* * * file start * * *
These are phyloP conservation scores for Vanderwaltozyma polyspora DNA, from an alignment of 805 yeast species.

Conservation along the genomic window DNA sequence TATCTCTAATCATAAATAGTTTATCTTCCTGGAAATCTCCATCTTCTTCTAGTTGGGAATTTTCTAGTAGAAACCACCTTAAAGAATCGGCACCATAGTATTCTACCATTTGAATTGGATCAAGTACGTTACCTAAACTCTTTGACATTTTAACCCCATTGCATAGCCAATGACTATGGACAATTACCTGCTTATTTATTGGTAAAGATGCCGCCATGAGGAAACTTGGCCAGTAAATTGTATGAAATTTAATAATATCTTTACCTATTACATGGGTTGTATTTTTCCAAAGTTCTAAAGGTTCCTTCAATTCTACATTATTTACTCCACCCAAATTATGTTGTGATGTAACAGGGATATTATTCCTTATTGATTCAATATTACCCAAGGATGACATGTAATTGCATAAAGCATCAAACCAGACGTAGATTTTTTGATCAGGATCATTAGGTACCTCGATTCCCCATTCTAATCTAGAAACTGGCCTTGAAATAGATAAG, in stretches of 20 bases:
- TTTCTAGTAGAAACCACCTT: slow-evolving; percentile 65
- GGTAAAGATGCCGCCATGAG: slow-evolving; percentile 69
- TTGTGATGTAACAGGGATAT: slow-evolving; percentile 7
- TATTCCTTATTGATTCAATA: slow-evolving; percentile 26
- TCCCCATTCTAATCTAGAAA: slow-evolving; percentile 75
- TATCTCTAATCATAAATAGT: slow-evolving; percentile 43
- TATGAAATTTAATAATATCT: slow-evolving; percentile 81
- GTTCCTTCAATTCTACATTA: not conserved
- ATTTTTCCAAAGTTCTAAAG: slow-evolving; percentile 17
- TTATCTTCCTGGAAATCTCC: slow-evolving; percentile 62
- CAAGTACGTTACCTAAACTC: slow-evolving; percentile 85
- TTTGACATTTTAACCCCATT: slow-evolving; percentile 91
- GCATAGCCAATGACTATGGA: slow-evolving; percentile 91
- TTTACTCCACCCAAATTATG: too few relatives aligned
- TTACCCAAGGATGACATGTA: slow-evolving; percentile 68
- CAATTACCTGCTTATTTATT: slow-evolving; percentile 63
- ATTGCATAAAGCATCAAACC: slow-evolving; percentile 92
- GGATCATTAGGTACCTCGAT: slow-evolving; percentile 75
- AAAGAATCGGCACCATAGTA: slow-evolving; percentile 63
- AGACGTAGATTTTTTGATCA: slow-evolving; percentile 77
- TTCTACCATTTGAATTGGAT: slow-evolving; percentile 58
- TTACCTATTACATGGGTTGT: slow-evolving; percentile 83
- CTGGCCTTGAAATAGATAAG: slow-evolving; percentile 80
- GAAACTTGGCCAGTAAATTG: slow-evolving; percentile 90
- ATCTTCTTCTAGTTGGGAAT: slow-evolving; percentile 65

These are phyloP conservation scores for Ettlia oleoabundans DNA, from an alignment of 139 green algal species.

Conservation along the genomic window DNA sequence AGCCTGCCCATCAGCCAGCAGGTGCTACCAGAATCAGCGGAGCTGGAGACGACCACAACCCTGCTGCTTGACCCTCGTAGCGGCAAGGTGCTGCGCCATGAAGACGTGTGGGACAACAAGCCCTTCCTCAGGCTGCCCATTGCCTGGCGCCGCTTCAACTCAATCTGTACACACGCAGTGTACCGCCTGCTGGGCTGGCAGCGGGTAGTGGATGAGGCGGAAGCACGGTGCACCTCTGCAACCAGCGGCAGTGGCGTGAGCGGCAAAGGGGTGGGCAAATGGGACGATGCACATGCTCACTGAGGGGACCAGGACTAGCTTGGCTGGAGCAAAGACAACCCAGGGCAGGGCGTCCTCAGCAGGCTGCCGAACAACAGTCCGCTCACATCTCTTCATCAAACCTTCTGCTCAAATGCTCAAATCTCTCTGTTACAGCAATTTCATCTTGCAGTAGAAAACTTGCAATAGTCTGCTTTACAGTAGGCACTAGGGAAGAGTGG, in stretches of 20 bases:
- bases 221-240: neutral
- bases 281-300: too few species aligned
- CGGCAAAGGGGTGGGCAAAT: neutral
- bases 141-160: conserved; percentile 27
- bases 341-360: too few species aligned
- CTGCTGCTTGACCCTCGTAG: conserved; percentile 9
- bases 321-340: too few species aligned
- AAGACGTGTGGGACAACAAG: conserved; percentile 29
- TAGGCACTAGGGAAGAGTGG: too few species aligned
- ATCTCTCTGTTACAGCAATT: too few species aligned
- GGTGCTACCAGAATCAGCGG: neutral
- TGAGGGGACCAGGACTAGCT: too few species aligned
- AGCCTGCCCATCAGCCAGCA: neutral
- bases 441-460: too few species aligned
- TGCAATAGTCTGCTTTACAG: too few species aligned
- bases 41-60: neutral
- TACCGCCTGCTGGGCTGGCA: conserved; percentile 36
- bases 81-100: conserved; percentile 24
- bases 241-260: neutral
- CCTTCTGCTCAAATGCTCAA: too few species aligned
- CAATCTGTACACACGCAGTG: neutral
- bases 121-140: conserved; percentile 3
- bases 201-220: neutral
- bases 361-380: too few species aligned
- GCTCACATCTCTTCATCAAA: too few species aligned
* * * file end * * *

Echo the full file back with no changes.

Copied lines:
These are phyloP conservation scores for Vanderwaltozyma polyspora DNA, from an alignment of 805 yeast species.

Conservation along the genomic window DNA sequence TATCTCTAATCATAAATAGTTTATCTTCCTGGAAATCTCCATCTTCTTCTAGTTGGGAATTTTCTAGTAGAAACCACCTTAAAGAATCGGCACCATAGTATTCTACCATTTGAATTGGATCAAGTACGTTACCTAAACTCTTTGACATTTTAACCCCATTGCATAGCCAATGACTATGGACAATTACCTGCTTATTTATTGGTAAAGATGCCGCCATGAGGAAACTTGGCCAGTAAATTGTATGAAATTTAATAATATCTTTACCTATTACATGGGTTGTATTTTTCCAAAGTTCTAAAGGTTCCTTCAATTCTACATTATTTACTCCACCCAAATTATGTTGTGATGTAACAGGGATATTATTCCTTATTGATTCAATATTACCCAAGGATGACATGTAATTGCATAAAGCATCAAACCAGACGTAGATTTTTTGATCAGGATCATTAGGTACCTCGATTCCCCATTCTAATCTAGAAACTGGCCTTGAAATAGATAAG, in stretches of 20 bases:
- TTTCTAGTAGAAACCACCTT: slow-evolving; percentile 65
- GGTAAAGATGCCGCCATGAG: slow-evolving; percentile 69
- TTGTGATGTAACAGGGATAT: slow-evolving; percentile 7
- TATTCCTTATTGATTCAATA: slow-evolving; percentile 26
- TCCCCATTCTAATCTAGAAA: slow-evolving; percentile 75
- TATCTCTAATCATAAATAGT: slow-evolving; percentile 43
- TATGAAATTTAATAATATCT: slow-evolving; percentile 81
- GTTCCTTCAATTCTACATTA: not conserved
- ATTTTTCCAAAGTTCTAAAG: slow-evolving; percentile 17
- TTATCTTCCTGGAAATCTCC: slow-evolving; percentile 62
- CAAGTACGTTACCTAAACTC: slow-evolving; percentile 85
- TTTGACATTTTAACCCCATT: slow-evolving; percentile 91
- GCATAGCCAATGACTATGGA: slow-evolving; percentile 91
- TTTACTCCACCCAAATTATG: too few relatives aligned
- TTACCCAAGGATGACATGTA: slow-evolving; percentile 68
- CAATTACCTGCTTATTTATT: slow-evolving; percentile 63
- ATTGCATAAAGCATCAAACC: slow-evolving; percentile 92
- GGATCATTAGGTACCTCGAT: slow-evolving; percentile 75
- AAAGAATCGGCACCATAGTA: slow-evolving; percentile 63
- AGACGTAGATTTTTTGATCA: slow-evolving; percentile 77
- TTCTACCATTTGAATTGGAT: slow-evolving; percentile 58
- TTACCTATTACATGGGTTGT: slow-evolving; percentile 83
- CTGGCCTTGAAATAGATAAG: slow-evolving; percentile 80
- GAAACTTGGCCAGTAAATTG: slow-evolving; percentile 90
- ATCTTCTTCTAGTTGGGAAT: slow-evolving; percentile 65

These are phyloP conservation scores for Ettlia oleoabundans DNA, from an alignment of 139 green algal species.

Conservation along the genomic window DNA sequence AGCCTGCCCATCAGCCAGCAGGTGCTACCAGAATCAGCGGAGCTGGAGACGACCACAACCCTGCTGCTTGACCCTCGTAGCGGCAAGGTGCTGCGCCATGAAGACGTGTGGGACAACAAGCCCTTCCTCAGGCTGCCCATTGCCTGGCGCCGCTTCAACTCAATCTGTACACACGCAGTGTACCGCCTGCTGGGCTGGCAGCGGGTAGTGGATGAGGCGGAAGCACGGTGCACCTCTGCAACCAGCGGCAGTGGCGTGAGCGGCAAAGGGGTGGGCAAATGGGACGATGCACATGCTCACTGAGGGGACCAGGACTAGCTTGGCTGGAGCAAAGACAACCCAGGGCAGGGCGTCCTCAGCAGGCTGCCGAACAACAGTCCGCTCACATCTCTTCATCAAACCTTCTGCTCAAATGCTCAAATCTCTCTGTTACAGCAATTTCATCTTGCAGTAGAAAACTTGCAATAGTCTGCTTTACAGTAGGCACTAGGGAAGAGTGG, in stretches of 20 bases:
- bases 221-240: neutral
- bases 281-300: too few species aligned
- CGGCAAAGGGGTGGGCAAAT: neutral
- bases 141-160: conserved; percentile 27
- bases 341-360: too few species aligned
- CTGCTGCTTGACCCTCGTAG: conserved; percentile 9
- bases 321-340: too few species aligned
- AAGACGTGTGGGACAACAAG: conserved; percentile 29
- TAGGCACTAGGGAAGAGTGG: too few species aligned
- ATCTCTCTGTTACAGCAATT: too few species aligned
- GGTGCTACCAGAATCAGCGG: neutral
- TGAGGGGACCAGGACTAGCT: too few species aligned
- AGCCTGCCCATCAGCCAGCA: neutral
- bases 441-460: too few species aligned
- TGCAATAGTCTGCTTTACAG: too few species aligned
- bases 41-60: neutral
- TACCGCCTGCTGGGCTGGCA: conserved; percentile 36
- bases 81-100: conserved; percentile 24
- bases 241-260: neutral
- CCTTCTGCTCAAATGCTCAA: too few species aligned
- CAATCTGTACACACGCAGTG: neutral
- bases 121-140: conserved; percentile 3
- bases 201-220: neutral
- bases 361-380: too few species aligned
- GCTCACATCTCTTCATCAAA: too few species aligned